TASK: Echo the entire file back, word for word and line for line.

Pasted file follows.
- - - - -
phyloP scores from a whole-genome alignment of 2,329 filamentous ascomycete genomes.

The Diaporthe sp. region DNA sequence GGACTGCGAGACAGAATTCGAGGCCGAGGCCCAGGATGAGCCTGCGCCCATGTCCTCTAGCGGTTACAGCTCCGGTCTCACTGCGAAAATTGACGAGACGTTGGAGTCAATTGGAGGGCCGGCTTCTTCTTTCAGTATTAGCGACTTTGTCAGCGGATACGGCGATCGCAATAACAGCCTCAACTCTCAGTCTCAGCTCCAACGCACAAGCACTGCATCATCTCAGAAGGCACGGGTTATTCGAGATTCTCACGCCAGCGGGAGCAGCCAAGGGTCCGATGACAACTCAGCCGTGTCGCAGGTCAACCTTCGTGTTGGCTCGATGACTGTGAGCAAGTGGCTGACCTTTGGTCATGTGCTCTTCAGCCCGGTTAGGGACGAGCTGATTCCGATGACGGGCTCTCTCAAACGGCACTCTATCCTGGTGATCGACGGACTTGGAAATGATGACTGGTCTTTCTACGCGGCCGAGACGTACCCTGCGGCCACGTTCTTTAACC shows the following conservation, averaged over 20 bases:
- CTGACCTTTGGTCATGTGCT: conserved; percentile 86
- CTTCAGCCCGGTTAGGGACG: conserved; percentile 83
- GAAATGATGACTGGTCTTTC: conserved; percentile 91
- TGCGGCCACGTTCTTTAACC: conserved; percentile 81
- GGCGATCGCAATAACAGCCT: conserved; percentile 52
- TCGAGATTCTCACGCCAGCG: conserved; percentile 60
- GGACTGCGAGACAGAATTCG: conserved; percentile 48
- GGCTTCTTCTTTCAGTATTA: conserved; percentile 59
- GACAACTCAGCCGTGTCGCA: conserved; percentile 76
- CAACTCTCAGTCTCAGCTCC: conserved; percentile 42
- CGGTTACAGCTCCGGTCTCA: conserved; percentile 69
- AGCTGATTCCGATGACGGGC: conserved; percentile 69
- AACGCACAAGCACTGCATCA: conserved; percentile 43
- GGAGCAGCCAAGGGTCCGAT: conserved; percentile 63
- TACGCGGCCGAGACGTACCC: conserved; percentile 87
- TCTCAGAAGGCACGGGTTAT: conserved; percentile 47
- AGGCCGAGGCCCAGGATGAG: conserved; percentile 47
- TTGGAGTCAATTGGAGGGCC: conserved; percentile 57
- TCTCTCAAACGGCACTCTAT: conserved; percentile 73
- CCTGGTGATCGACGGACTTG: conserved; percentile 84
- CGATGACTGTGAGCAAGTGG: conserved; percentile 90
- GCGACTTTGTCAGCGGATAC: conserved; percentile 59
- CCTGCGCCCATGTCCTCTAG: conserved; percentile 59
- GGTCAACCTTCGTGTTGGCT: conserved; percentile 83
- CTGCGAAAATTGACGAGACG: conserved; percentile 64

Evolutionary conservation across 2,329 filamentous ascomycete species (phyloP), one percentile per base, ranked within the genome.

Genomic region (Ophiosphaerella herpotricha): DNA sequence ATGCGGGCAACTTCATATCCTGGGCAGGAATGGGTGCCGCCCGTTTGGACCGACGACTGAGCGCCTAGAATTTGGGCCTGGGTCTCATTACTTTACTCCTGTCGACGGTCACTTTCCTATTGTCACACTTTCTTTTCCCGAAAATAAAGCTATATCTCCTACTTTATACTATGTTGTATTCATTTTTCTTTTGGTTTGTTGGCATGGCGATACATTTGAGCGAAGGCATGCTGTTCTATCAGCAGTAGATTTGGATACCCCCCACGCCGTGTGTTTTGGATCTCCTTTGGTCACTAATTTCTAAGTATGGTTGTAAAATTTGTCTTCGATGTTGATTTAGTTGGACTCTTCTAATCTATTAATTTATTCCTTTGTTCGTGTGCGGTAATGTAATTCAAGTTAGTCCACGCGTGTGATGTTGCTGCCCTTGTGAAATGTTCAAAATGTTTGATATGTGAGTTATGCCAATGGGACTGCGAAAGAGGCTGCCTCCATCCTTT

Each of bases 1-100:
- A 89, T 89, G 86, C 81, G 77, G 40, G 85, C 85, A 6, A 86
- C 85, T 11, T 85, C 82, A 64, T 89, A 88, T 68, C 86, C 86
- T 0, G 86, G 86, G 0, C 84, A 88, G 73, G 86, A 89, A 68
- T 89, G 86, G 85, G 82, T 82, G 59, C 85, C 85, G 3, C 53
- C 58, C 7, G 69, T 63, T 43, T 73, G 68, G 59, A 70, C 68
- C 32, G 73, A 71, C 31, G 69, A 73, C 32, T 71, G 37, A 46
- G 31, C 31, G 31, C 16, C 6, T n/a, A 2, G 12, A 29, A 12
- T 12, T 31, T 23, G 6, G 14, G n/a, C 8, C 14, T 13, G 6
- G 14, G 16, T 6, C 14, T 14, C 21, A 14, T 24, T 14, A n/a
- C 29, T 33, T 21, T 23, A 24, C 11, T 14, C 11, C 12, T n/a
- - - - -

phyloP scores from a whole-genome alignment of 2,329 filamentous ascomycete genomes.

The Diaporthe sp. region DNA sequence GGACTGCGAGACAGAATTCGAGGCCGAGGCCCAGGATGAGCCTGCGCCCATGTCCTCTAGCGGTTACAGCTCCGGTCTCACTGCGAAAATTGACGAGACGTTGGAGTCAATTGGAGGGCCGGCTTCTTCTTTCAGTATTAGCGACTTTGTCAGCGGATACGGCGATCGCAATAACAGCCTCAACTCTCAGTCTCAGCTCCAACGCACAAGCACTGCATCATCTCAGAAGGCACGGGTTATTCGAGATTCTCACGCCAGCGGGAGCAGCCAAGGGTCCGATGACAACTCAGCCGTGTCGCAGGTCAACCTTCGTGTTGGCTCGATGACTGTGAGCAAGTGGCTGACCTTTGGTCATGTGCTCTTCAGCCCGGTTAGGGACGAGCTGATTCCGATGACGGGCTCTCTCAAACGGCACTCTATCCTGGTGATCGACGGACTTGGAAATGATGACTGGTCTTTCTACGCGGCCGAGACGTACCCTGCGGCCACGTTCTTTAACC shows the following conservation, averaged over 20 bases:
- CTGACCTTTGGTCATGTGCT: conserved; percentile 86
- CTTCAGCCCGGTTAGGGACG: conserved; percentile 83
- GAAATGATGACTGGTCTTTC: conserved; percentile 91
- TGCGGCCACGTTCTTTAACC: conserved; percentile 81
- GGCGATCGCAATAACAGCCT: conserved; percentile 52
- TCGAGATTCTCACGCCAGCG: conserved; percentile 60
- GGACTGCGAGACAGAATTCG: conserved; percentile 48
- GGCTTCTTCTTTCAGTATTA: conserved; percentile 59
- GACAACTCAGCCGTGTCGCA: conserved; percentile 76
- CAACTCTCAGTCTCAGCTCC: conserved; percentile 42
- CGGTTACAGCTCCGGTCTCA: conserved; percentile 69
- AGCTGATTCCGATGACGGGC: conserved; percentile 69
- AACGCACAAGCACTGCATCA: conserved; percentile 43
- GGAGCAGCCAAGGGTCCGAT: conserved; percentile 63
- TACGCGGCCGAGACGTACCC: conserved; percentile 87
- TCTCAGAAGGCACGGGTTAT: conserved; percentile 47
- AGGCCGAGGCCCAGGATGAG: conserved; percentile 47
- TTGGAGTCAATTGGAGGGCC: conserved; percentile 57
- TCTCTCAAACGGCACTCTAT: conserved; percentile 73
- CCTGGTGATCGACGGACTTG: conserved; percentile 84
- CGATGACTGTGAGCAAGTGG: conserved; percentile 90
- GCGACTTTGTCAGCGGATAC: conserved; percentile 59
- CCTGCGCCCATGTCCTCTAG: conserved; percentile 59
- GGTCAACCTTCGTGTTGGCT: conserved; percentile 83
- CTGCGAAAATTGACGAGACG: conserved; percentile 64

Evolutionary conservation across 2,329 filamentous ascomycete species (phyloP), one percentile per base, ranked within the genome.

Genomic region (Ophiosphaerella herpotricha): DNA sequence ATGCGGGCAACTTCATATCCTGGGCAGGAATGGGTGCCGCCCGTTTGGACCGACGACTGAGCGCCTAGAATTTGGGCCTGGGTCTCATTACTTTACTCCTGTCGACGGTCACTTTCCTATTGTCACACTTTCTTTTCCCGAAAATAAAGCTATATCTCCTACTTTATACTATGTTGTATTCATTTTTCTTTTGGTTTGTTGGCATGGCGATACATTTGAGCGAAGGCATGCTGTTCTATCAGCAGTAGATTTGGATACCCCCCACGCCGTGTGTTTTGGATCTCCTTTGGTCACTAATTTCTAAGTATGGTTGTAAAATTTGTCTTCGATGTTGATTTAGTTGGACTCTTCTAATCTATTAATTTATTCCTTTGTTCGTGTGCGGTAATGTAATTCAAGTTAGTCCACGCGTGTGATGTTGCTGCCCTTGTGAAATGTTCAAAATGTTTGATATGTGAGTTATGCCAATGGGACTGCGAAAGAGGCTGCCTCCATCCTTT

Each of bases 1-100:
- A 89, T 89, G 86, C 81, G 77, G 40, G 85, C 85, A 6, A 86
- C 85, T 11, T 85, C 82, A 64, T 89, A 88, T 68, C 86, C 86
- T 0, G 86, G 86, G 0, C 84, A 88, G 73, G 86, A 89, A 68
- T 89, G 86, G 85, G 82, T 82, G 59, C 85, C 85, G 3, C 53
- C 58, C 7, G 69, T 63, T 43, T 73, G 68, G 59, A 70, C 68
- C 32, G 73, A 71, C 31, G 69, A 73, C 32, T 71, G 37, A 46
- G 31, C 31, G 31, C 16, C 6, T n/a, A 2, G 12, A 29, A 12
- T 12, T 31, T 23, G 6, G 14, G n/a, C 8, C 14, T 13, G 6
- G 14, G 16, T 6, C 14, T 14, C 21, A 14, T 24, T 14, A n/a
- C 29, T 33, T 21, T 23, A 24, C 11, T 14, C 11, C 12, T n/a